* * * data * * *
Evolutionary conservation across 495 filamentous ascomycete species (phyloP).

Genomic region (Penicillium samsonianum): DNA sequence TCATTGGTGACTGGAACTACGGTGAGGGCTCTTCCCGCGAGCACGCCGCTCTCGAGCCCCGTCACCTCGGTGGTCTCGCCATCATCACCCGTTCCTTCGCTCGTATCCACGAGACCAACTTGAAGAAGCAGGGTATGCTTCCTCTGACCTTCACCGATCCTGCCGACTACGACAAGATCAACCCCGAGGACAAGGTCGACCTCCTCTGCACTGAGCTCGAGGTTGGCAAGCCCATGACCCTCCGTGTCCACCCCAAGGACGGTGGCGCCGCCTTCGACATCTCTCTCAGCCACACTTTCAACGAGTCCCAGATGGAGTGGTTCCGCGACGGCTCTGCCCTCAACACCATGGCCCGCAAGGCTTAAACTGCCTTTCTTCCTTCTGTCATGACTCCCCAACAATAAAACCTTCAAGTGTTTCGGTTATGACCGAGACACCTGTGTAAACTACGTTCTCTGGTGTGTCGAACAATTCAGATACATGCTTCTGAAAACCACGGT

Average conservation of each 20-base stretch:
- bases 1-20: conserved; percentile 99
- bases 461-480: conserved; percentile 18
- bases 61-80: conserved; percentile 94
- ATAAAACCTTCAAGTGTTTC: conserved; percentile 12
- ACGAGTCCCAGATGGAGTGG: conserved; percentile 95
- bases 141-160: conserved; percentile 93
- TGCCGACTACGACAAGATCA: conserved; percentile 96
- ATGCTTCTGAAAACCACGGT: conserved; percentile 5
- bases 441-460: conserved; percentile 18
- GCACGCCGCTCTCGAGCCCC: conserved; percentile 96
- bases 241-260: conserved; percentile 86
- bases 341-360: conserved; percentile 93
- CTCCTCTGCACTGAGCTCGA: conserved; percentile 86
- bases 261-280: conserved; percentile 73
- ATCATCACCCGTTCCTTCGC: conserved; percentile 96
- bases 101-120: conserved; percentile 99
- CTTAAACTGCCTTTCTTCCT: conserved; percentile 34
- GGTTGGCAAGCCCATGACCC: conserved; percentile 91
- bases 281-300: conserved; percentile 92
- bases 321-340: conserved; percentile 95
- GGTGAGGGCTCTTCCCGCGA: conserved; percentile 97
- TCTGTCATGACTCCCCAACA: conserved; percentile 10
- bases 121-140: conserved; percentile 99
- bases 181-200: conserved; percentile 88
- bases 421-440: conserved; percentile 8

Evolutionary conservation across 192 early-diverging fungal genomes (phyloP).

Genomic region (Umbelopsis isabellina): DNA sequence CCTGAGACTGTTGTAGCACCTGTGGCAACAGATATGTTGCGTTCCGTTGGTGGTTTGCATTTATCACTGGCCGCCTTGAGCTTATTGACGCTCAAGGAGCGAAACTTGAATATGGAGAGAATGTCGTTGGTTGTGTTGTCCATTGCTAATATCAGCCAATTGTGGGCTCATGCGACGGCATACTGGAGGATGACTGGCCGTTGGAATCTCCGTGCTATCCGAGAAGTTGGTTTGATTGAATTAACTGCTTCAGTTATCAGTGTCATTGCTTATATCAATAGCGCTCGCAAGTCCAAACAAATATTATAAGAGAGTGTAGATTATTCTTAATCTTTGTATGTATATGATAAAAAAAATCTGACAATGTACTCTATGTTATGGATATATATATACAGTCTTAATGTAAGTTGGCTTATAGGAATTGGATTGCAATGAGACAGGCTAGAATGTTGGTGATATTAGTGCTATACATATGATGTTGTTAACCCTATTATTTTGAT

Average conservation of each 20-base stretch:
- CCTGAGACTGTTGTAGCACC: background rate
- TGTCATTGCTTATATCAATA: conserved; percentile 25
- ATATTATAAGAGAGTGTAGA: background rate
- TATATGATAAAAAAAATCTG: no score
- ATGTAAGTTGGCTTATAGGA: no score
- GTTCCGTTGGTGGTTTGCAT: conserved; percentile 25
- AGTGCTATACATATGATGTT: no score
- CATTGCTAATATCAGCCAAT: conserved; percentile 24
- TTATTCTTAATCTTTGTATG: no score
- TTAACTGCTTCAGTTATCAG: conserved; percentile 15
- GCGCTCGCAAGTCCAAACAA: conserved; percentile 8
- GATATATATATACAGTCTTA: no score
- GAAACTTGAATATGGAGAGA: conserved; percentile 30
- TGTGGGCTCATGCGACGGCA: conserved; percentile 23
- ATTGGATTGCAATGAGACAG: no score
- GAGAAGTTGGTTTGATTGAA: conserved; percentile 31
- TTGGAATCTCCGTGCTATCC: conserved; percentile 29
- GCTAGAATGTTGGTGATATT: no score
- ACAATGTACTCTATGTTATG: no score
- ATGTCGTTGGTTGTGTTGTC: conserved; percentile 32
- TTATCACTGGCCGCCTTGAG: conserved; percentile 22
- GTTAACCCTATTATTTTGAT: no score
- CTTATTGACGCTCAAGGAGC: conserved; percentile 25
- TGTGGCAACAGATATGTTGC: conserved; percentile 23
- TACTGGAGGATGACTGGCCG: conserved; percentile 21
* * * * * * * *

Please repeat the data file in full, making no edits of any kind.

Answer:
Evolutionary conservation across 495 filamentous ascomycete species (phyloP).

Genomic region (Penicillium samsonianum): DNA sequence TCATTGGTGACTGGAACTACGGTGAGGGCTCTTCCCGCGAGCACGCCGCTCTCGAGCCCCGTCACCTCGGTGGTCTCGCCATCATCACCCGTTCCTTCGCTCGTATCCACGAGACCAACTTGAAGAAGCAGGGTATGCTTCCTCTGACCTTCACCGATCCTGCCGACTACGACAAGATCAACCCCGAGGACAAGGTCGACCTCCTCTGCACTGAGCTCGAGGTTGGCAAGCCCATGACCCTCCGTGTCCACCCCAAGGACGGTGGCGCCGCCTTCGACATCTCTCTCAGCCACACTTTCAACGAGTCCCAGATGGAGTGGTTCCGCGACGGCTCTGCCCTCAACACCATGGCCCGCAAGGCTTAAACTGCCTTTCTTCCTTCTGTCATGACTCCCCAACAATAAAACCTTCAAGTGTTTCGGTTATGACCGAGACACCTGTGTAAACTACGTTCTCTGGTGTGTCGAACAATTCAGATACATGCTTCTGAAAACCACGGT

Average conservation of each 20-base stretch:
- bases 1-20: conserved; percentile 99
- bases 461-480: conserved; percentile 18
- bases 61-80: conserved; percentile 94
- ATAAAACCTTCAAGTGTTTC: conserved; percentile 12
- ACGAGTCCCAGATGGAGTGG: conserved; percentile 95
- bases 141-160: conserved; percentile 93
- TGCCGACTACGACAAGATCA: conserved; percentile 96
- ATGCTTCTGAAAACCACGGT: conserved; percentile 5
- bases 441-460: conserved; percentile 18
- GCACGCCGCTCTCGAGCCCC: conserved; percentile 96
- bases 241-260: conserved; percentile 86
- bases 341-360: conserved; percentile 93
- CTCCTCTGCACTGAGCTCGA: conserved; percentile 86
- bases 261-280: conserved; percentile 73
- ATCATCACCCGTTCCTTCGC: conserved; percentile 96
- bases 101-120: conserved; percentile 99
- CTTAAACTGCCTTTCTTCCT: conserved; percentile 34
- GGTTGGCAAGCCCATGACCC: conserved; percentile 91
- bases 281-300: conserved; percentile 92
- bases 321-340: conserved; percentile 95
- GGTGAGGGCTCTTCCCGCGA: conserved; percentile 97
- TCTGTCATGACTCCCCAACA: conserved; percentile 10
- bases 121-140: conserved; percentile 99
- bases 181-200: conserved; percentile 88
- bases 421-440: conserved; percentile 8

Evolutionary conservation across 192 early-diverging fungal genomes (phyloP).

Genomic region (Umbelopsis isabellina): DNA sequence CCTGAGACTGTTGTAGCACCTGTGGCAACAGATATGTTGCGTTCCGTTGGTGGTTTGCATTTATCACTGGCCGCCTTGAGCTTATTGACGCTCAAGGAGCGAAACTTGAATATGGAGAGAATGTCGTTGGTTGTGTTGTCCATTGCTAATATCAGCCAATTGTGGGCTCATGCGACGGCATACTGGAGGATGACTGGCCGTTGGAATCTCCGTGCTATCCGAGAAGTTGGTTTGATTGAATTAACTGCTTCAGTTATCAGTGTCATTGCTTATATCAATAGCGCTCGCAAGTCCAAACAAATATTATAAGAGAGTGTAGATTATTCTTAATCTTTGTATGTATATGATAAAAAAAATCTGACAATGTACTCTATGTTATGGATATATATATACAGTCTTAATGTAAGTTGGCTTATAGGAATTGGATTGCAATGAGACAGGCTAGAATGTTGGTGATATTAGTGCTATACATATGATGTTGTTAACCCTATTATTTTGAT

Average conservation of each 20-base stretch:
- CCTGAGACTGTTGTAGCACC: background rate
- TGTCATTGCTTATATCAATA: conserved; percentile 25
- ATATTATAAGAGAGTGTAGA: background rate
- TATATGATAAAAAAAATCTG: no score
- ATGTAAGTTGGCTTATAGGA: no score
- GTTCCGTTGGTGGTTTGCAT: conserved; percentile 25
- AGTGCTATACATATGATGTT: no score
- CATTGCTAATATCAGCCAAT: conserved; percentile 24
- TTATTCTTAATCTTTGTATG: no score
- TTAACTGCTTCAGTTATCAG: conserved; percentile 15
- GCGCTCGCAAGTCCAAACAA: conserved; percentile 8
- GATATATATATACAGTCTTA: no score
- GAAACTTGAATATGGAGAGA: conserved; percentile 30
- TGTGGGCTCATGCGACGGCA: conserved; percentile 23
- ATTGGATTGCAATGAGACAG: no score
- GAGAAGTTGGTTTGATTGAA: conserved; percentile 31
- TTGGAATCTCCGTGCTATCC: conserved; percentile 29
- GCTAGAATGTTGGTGATATT: no score
- ACAATGTACTCTATGTTATG: no score
- ATGTCGTTGGTTGTGTTGTC: conserved; percentile 32
- TTATCACTGGCCGCCTTGAG: conserved; percentile 22
- GTTAACCCTATTATTTTGAT: no score
- CTTATTGACGCTCAAGGAGC: conserved; percentile 25
- TGTGGCAACAGATATGTTGC: conserved; percentile 23
- TACTGGAGGATGACTGGCCG: conserved; percentile 21